Stargazer2006

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Thanks Bill for reminding us that rules are not always applied, and for giving the correct serial numbers for the XP-72 prototypes.
 

sienar

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Ray Higginbotham, chief power plant engineer at Republic, was responsible for designing the propulsion systems of the XP-47J, XP-47M, XP-72 and XF-12. So it should come as no surprise that the XF-12 and XP-72 are siblings of sorts.


The XP-72 as tested had a R-4360-13 engine equipped with a two-stage variable speed mechanical supercharger. However, the production version was intended to have a -19 engine with a variable-speed remote centrifugal supercharger, engine driven through a fluid coupling via an extension shaft. This unique blower was to have a diameter of nearly 5 feet, and was designed to survive the strain of a 4000+ HP engine. The photo below is of this odd blower.


This information as well as the enclosed photo, comes from Thunderbolt; from seversky to victory by Warren M. Bodie. I highly recommend it to any p-47 fans (and you should be a p-47 fan ;) )


This book also states that the XP-72 could have been mated with an enlarged wing and dorsal fin ala the P-47N along with the gain in range and roll rates. This is a purely hypothetical scenario, but it does give an idea of how the 72 may have been developed had it seen production.


In addition this book states that the XP-72 may have been reverted a subtype of the P-47 line in production Another source I have discusses this issue in a bit more detail, but its name currently escapes me.
 

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Pioneer

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Thank you gentleman for your reply and input!
I was concerned that this information would have been like preaching to the converted :eek:


So it was the XP-72
Ultrabolt
.......................... thanks pometablava

Regards
Pioneer
 

Stargazer2006

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I still see no justification in any official source for the "Ultrabolt" name, however tempting it may be to use it... :(
 

Steve Pace

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According to my USAF document entitled: INDEX of AF Serial Numbers Assigned to Aircraft 1958 and Prior there were 100 Republic P-72s ordered 43-36498 to 43-36599 and that they were all cancelled. But we now know that the last two airplanes (43-36598/-36599) were completed as the two XP-72-RE aircraft. -SP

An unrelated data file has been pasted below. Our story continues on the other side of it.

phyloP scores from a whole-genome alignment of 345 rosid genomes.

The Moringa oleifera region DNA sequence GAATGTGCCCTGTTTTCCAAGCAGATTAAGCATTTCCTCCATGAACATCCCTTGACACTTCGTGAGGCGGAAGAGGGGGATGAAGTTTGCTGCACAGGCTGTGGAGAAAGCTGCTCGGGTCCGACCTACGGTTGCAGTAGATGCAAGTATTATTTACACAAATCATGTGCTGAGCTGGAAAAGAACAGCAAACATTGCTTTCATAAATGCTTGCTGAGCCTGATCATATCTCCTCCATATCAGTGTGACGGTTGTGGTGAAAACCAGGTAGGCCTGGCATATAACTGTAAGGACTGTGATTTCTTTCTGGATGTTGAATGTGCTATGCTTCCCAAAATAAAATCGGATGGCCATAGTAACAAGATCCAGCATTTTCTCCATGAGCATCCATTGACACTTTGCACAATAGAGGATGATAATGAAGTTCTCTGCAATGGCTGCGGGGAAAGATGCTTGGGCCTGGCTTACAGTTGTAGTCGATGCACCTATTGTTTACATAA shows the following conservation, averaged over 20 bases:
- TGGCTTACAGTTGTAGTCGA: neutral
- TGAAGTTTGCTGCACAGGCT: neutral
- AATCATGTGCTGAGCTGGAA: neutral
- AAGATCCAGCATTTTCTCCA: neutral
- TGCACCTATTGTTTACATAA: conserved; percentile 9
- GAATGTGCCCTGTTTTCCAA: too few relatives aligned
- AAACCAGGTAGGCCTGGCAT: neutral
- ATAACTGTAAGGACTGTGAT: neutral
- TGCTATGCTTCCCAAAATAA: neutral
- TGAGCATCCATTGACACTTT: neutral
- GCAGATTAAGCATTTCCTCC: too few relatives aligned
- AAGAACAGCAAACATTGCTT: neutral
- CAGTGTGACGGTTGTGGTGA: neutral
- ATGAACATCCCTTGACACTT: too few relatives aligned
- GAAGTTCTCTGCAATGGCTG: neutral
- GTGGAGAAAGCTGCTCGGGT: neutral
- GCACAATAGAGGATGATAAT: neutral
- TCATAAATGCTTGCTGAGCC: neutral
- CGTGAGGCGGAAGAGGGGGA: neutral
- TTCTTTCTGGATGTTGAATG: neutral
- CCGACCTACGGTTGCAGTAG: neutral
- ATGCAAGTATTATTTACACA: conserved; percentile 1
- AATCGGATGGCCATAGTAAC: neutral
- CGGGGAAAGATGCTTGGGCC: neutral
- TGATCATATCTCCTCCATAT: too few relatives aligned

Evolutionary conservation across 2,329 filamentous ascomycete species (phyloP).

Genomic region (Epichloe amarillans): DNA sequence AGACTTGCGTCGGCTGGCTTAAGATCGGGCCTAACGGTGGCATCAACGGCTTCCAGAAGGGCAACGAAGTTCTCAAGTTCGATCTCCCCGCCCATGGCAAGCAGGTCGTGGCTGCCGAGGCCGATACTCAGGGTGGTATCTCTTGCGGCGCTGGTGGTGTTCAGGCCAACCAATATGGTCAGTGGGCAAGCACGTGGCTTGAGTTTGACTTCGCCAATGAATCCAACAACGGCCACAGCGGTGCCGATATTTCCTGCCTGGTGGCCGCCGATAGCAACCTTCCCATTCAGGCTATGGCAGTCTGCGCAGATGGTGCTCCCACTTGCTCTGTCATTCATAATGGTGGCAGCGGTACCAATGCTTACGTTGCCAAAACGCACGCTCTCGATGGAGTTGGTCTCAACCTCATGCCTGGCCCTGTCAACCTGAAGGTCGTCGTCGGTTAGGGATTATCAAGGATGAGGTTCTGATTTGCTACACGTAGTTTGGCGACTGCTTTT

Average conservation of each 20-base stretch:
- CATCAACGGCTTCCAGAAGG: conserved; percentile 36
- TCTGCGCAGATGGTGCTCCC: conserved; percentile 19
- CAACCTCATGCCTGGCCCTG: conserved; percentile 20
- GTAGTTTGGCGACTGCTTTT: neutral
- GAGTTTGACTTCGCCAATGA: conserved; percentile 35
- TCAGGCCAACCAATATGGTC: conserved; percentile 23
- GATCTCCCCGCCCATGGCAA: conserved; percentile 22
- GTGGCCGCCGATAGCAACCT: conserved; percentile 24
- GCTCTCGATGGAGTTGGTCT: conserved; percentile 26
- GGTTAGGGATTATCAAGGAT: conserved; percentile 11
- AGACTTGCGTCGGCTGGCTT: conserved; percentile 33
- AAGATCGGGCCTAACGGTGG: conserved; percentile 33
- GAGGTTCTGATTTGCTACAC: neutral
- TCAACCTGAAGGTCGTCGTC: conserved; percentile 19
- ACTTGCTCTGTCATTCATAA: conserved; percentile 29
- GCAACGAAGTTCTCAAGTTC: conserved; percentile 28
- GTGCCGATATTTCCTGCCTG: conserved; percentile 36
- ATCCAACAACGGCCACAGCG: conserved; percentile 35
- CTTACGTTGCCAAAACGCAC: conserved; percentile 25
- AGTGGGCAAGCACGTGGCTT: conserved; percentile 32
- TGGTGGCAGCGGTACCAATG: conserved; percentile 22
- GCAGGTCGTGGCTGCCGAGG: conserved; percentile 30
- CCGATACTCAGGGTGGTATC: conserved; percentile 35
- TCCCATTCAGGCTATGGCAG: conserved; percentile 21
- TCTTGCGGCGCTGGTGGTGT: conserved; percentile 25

GTX

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Stargazer2006 said:
I still see no justification in any official source for the "Ultrabolt" name, however tempting it may be to use it... :(


Names aren't always official: case in point being "Aardvark" or "Pig" for the F-111... ::)
 

Bill Walker

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Steve Pace said:
According to my USAF document entitled: INDEX of AF Serial Numbers Assigned to Aircraft 1958 and Prior there were 100 Republic P-72s ordered 43-36498 to 43-36599 and that they were all cancelled. But we now know that the last two airplanes (43-36598/-36599) were completed as the two XP-72-RE aircraft. -SP

Slightly off topic, but where can one find this book? (Yes, I'm a serial number nut.)
 

Stargazer2006

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GTX said:
Names aren't always official: case in point being "Aardvark" or "Pig" for the F-111... ::)

Ah, but the F-111 ended its career with Aardvark being officially assigned to at least one variant!
 

Steve Pace

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Bill Walker said:
Steve Pace said:
According to my USAF document entitled: INDEX of AF Serial Numbers Assigned to Aircraft 1958 and Prior there were 100 Republic P-72s ordered 43-36498 to 43-36599 and that they were all cancelled. But we now know that the last two airplanes (43-36598/-36599) were completed as the two XP-72-RE aircraft. -SP

Slightly off topic, but where can one find this book? (Yes, I'm a serial number nut.)
It's not a book - it's an official USAF document that I acquired back in the 1970s from the History Office at Edwards AFB, CA. -SP
 

Antonio

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I still see no justification in any official source for the "Ultrabolt" name

I toke a superficial look at my sources but I can't find the name "Ultrabolt" gain. Possibly it ended in my notes from an internet source. So, by the moment, treat it with skepticism please.
 

RyanC

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Steve Pace said:
According to my USAF document entitled: INDEX of AF Serial Numbers Assigned to Aircraft 1958 and Prior there were 100 Republic P-72s ordered 43-36498 to 43-36599 and that they were all cancelled. But we now know that the last two airplanes (43-36598/-36599) were completed as the two XP-72-RE aircraft. -SP

From my visit to NARA, these 100~ P-72s were cancelled in favor of the AP-23 (P-84).